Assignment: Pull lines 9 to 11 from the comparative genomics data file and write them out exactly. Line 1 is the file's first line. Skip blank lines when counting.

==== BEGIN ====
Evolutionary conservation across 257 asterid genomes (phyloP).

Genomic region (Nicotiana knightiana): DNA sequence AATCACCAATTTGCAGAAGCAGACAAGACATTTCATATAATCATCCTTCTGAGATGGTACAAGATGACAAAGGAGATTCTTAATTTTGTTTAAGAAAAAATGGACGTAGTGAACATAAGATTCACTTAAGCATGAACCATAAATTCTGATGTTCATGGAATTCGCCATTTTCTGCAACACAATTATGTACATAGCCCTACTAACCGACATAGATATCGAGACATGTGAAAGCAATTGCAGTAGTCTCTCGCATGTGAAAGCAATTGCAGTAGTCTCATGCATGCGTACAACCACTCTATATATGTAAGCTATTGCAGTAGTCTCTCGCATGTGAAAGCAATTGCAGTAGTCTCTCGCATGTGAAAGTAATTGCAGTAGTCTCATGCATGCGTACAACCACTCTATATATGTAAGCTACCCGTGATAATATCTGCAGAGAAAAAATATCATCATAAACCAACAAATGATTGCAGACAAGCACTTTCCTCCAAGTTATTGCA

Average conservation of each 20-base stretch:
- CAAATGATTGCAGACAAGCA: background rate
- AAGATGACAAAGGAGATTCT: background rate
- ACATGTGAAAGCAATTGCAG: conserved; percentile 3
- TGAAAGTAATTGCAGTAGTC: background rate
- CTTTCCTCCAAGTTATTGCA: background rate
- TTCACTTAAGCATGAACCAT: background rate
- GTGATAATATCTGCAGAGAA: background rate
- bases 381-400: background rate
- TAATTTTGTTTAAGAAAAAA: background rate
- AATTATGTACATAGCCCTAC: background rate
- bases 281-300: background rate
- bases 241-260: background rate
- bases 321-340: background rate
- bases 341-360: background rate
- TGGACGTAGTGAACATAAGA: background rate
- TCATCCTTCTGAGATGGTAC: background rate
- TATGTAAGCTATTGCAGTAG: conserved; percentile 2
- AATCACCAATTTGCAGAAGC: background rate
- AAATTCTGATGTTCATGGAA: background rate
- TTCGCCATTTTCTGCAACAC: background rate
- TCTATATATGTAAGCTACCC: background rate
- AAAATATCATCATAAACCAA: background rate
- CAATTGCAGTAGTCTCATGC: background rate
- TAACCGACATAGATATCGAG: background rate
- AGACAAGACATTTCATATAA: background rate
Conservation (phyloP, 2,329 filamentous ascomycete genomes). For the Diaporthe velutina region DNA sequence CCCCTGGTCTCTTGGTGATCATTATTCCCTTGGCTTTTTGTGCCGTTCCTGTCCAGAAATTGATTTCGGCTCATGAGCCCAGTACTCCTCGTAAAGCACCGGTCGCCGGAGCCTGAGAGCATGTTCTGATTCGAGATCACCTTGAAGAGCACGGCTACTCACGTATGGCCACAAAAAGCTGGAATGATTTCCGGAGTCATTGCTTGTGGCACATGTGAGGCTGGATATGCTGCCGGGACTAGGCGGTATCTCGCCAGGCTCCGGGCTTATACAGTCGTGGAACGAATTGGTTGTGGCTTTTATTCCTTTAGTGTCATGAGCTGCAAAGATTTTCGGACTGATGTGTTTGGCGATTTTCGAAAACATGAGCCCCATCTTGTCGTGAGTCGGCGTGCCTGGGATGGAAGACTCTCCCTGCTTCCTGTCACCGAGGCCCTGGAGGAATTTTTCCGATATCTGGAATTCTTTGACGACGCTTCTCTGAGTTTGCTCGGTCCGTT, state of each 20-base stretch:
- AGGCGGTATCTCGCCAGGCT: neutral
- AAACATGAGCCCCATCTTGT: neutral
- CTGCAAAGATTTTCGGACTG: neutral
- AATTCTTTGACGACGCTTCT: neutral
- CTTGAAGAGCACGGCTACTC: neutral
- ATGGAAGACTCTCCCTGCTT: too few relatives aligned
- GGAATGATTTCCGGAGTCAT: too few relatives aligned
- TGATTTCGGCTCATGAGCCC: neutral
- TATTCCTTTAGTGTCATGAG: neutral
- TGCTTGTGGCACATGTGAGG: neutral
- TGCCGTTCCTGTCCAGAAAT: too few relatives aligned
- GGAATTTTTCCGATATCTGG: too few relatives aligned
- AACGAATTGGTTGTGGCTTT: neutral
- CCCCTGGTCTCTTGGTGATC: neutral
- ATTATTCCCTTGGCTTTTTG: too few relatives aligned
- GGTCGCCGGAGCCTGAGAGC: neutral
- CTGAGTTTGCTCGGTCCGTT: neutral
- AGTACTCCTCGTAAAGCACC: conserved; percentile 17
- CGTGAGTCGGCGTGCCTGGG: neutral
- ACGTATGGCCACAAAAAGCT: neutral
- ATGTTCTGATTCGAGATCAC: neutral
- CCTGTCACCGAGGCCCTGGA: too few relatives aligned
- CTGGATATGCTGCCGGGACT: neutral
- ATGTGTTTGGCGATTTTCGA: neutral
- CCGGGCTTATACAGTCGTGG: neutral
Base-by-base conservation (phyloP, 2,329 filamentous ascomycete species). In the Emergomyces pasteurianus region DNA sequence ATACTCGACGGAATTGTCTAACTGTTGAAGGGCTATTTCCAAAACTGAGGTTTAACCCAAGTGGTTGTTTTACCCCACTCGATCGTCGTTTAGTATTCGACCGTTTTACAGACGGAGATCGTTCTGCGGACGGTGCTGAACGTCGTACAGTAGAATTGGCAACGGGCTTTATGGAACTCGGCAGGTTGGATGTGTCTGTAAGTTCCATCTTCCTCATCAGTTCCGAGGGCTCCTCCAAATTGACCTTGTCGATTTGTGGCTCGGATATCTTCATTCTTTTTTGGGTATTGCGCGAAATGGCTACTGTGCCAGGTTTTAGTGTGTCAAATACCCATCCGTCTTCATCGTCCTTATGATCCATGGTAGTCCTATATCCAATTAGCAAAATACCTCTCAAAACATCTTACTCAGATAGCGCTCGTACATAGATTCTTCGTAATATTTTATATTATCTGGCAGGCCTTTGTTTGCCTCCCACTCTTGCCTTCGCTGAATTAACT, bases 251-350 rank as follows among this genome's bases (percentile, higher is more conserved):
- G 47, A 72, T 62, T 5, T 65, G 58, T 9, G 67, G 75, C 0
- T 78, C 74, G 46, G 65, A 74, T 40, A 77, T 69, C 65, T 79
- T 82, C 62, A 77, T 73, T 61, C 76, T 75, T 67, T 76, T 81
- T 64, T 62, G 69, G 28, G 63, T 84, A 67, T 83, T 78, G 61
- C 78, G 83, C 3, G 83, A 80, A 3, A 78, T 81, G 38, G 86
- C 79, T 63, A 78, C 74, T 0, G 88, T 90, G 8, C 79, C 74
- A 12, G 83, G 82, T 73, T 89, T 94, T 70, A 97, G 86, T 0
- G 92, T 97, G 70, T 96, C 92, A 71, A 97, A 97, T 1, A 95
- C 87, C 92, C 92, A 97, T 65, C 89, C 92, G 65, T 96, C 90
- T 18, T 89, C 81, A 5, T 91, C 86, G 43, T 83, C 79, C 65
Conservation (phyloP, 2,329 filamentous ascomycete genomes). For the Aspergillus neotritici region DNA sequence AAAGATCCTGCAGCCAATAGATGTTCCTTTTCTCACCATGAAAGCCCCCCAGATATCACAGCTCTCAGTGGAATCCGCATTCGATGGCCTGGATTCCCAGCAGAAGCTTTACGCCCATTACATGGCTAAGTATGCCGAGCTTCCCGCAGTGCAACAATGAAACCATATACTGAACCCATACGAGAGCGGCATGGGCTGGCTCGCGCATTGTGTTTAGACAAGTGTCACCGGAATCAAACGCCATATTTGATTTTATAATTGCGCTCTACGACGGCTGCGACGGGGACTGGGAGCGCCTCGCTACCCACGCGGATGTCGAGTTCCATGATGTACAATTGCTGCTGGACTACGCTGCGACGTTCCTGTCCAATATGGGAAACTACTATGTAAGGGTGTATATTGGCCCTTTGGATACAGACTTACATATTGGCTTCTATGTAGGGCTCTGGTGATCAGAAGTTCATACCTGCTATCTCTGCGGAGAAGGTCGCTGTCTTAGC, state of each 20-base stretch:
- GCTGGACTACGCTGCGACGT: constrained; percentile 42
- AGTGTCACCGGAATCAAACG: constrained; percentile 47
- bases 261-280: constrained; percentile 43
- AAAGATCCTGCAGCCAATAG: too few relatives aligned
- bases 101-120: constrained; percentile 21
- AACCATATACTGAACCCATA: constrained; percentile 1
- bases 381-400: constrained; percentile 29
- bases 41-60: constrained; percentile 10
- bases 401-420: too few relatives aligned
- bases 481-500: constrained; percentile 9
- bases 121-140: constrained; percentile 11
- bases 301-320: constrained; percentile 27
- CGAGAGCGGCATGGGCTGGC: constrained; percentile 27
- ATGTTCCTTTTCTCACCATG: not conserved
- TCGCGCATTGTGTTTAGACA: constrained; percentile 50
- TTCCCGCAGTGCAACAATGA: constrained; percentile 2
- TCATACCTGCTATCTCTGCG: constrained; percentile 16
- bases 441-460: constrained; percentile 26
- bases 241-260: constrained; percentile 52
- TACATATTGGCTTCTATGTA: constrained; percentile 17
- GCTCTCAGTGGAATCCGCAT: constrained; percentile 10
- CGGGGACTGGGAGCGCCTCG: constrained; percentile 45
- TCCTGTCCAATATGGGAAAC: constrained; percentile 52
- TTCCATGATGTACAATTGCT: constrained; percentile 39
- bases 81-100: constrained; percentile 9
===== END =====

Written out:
- TTCACTTAAGCATGAACCAT: background rate
- GTGATAATATCTGCAGAGAA: background rate
- bases 381-400: background rate